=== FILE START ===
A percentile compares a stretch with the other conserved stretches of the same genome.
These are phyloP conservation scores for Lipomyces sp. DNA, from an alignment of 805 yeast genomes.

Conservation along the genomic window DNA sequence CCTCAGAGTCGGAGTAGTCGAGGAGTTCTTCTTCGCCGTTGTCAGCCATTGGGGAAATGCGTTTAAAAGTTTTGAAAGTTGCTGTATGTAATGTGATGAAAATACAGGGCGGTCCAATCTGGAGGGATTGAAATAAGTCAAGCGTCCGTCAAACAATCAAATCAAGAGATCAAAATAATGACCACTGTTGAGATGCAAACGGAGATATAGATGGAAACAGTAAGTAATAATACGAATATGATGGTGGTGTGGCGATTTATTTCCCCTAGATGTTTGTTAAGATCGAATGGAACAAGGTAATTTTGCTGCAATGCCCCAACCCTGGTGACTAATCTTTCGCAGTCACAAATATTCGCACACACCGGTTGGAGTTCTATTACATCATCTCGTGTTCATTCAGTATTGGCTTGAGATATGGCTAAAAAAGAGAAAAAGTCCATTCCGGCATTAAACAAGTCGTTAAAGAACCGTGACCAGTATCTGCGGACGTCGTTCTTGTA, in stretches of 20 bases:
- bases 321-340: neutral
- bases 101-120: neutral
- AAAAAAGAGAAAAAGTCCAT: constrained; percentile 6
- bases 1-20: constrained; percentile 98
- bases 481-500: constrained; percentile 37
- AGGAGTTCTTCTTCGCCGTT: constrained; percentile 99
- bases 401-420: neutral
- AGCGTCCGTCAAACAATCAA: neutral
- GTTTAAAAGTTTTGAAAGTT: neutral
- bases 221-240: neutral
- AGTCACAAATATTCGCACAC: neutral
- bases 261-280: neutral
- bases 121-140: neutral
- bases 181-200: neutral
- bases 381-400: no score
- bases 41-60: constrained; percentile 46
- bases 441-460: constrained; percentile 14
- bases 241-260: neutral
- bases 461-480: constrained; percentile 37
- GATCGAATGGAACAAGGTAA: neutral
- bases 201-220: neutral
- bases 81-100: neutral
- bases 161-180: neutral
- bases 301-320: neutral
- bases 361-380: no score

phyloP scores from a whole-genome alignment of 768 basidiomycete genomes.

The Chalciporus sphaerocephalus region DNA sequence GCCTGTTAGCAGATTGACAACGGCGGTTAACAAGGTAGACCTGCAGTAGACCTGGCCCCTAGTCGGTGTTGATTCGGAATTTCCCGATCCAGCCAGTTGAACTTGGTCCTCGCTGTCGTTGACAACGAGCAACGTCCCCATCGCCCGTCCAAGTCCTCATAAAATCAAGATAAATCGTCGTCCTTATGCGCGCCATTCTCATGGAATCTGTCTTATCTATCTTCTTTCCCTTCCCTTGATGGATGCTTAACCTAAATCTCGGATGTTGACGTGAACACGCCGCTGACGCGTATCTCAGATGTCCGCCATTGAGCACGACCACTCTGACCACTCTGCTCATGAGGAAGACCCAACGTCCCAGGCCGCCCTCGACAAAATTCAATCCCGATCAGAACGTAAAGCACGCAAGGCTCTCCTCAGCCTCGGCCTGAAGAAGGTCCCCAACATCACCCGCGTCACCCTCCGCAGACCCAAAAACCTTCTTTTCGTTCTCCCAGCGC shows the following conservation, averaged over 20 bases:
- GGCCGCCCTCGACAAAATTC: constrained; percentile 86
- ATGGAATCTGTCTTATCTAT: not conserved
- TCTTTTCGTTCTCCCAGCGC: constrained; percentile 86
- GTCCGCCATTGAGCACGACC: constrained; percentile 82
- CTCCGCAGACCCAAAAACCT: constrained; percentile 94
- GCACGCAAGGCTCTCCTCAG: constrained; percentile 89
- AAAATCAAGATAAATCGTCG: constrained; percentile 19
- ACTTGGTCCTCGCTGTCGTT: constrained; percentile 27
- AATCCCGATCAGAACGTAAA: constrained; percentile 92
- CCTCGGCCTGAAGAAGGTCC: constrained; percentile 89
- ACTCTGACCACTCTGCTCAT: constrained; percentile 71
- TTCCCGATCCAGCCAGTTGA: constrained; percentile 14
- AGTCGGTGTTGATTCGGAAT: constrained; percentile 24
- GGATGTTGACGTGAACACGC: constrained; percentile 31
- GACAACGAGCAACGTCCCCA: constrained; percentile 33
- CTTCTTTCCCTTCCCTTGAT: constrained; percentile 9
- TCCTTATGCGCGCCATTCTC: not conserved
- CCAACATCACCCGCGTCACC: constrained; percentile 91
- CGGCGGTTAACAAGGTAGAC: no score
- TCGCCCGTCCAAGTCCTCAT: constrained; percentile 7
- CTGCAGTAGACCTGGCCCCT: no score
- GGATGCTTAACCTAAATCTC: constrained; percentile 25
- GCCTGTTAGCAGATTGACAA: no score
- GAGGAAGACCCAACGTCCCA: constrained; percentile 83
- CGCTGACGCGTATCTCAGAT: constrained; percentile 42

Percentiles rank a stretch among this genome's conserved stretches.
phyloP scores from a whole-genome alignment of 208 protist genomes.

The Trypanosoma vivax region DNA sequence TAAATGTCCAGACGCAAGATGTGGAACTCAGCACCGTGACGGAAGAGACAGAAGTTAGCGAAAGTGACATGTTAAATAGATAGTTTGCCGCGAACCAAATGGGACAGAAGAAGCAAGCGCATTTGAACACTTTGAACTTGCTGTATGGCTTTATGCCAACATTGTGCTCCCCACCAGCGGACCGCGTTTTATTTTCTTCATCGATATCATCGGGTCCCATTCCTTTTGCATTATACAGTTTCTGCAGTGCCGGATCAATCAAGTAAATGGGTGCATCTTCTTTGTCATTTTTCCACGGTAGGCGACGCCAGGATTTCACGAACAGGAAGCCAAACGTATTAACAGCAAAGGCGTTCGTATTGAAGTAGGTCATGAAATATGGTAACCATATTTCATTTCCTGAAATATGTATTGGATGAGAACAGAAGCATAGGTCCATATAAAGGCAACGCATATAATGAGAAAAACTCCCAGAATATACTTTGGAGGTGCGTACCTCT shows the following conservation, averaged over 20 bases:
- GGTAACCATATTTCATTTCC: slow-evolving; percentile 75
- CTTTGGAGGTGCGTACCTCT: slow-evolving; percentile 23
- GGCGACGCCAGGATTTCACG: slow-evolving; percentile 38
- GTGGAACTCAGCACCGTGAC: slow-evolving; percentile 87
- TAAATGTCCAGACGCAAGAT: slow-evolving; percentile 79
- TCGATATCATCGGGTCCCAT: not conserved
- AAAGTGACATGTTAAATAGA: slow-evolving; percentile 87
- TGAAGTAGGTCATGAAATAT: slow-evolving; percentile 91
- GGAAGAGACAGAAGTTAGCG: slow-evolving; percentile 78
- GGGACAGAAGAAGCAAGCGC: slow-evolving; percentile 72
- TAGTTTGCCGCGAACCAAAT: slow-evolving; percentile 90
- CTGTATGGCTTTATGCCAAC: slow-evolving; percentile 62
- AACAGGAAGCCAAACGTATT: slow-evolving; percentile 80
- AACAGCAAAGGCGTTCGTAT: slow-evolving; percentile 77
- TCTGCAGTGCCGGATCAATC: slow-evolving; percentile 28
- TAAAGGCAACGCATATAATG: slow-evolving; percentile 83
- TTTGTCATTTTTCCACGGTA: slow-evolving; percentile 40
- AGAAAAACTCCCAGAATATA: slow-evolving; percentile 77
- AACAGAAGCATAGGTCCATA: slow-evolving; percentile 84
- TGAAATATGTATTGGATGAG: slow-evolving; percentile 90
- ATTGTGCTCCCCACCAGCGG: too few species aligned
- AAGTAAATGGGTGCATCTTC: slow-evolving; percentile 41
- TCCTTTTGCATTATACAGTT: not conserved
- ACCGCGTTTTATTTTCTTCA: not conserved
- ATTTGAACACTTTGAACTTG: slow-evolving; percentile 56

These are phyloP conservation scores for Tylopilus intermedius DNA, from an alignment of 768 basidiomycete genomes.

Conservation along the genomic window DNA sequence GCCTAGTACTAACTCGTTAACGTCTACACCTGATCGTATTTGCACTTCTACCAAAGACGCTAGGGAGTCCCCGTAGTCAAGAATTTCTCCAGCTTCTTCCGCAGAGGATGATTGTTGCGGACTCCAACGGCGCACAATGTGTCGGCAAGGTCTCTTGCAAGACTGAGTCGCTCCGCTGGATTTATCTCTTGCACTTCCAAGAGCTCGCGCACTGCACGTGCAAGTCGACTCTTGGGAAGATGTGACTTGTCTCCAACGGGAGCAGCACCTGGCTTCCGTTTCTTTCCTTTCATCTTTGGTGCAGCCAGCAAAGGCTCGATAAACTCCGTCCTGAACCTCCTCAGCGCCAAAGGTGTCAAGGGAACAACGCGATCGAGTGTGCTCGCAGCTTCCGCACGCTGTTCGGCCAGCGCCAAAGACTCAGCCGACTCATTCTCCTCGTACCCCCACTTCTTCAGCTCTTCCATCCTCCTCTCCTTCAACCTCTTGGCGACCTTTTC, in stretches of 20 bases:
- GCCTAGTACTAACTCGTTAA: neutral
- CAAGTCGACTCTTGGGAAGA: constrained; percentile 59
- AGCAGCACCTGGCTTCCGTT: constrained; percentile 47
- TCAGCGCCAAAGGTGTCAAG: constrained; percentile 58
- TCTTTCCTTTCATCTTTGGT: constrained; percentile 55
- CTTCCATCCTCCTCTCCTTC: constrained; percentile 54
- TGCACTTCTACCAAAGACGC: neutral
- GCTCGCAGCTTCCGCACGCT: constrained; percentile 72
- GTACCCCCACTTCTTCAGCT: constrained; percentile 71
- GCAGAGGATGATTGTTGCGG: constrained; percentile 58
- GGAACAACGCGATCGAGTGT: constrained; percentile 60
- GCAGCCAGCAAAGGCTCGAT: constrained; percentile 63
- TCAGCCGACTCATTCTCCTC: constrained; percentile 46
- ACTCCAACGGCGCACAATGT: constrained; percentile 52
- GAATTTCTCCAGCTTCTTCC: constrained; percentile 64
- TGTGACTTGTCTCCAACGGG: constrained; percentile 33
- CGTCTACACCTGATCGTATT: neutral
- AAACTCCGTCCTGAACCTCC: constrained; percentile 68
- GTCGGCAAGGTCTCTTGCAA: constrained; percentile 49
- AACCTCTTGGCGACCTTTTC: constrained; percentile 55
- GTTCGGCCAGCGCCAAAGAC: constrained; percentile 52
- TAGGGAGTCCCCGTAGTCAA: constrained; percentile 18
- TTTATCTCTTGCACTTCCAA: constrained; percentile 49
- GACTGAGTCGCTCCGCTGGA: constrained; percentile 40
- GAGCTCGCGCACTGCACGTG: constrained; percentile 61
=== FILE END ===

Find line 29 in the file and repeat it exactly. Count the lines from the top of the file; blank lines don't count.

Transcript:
phyloP scores from a whole-genome alignment of 768 basidiomycete genomes.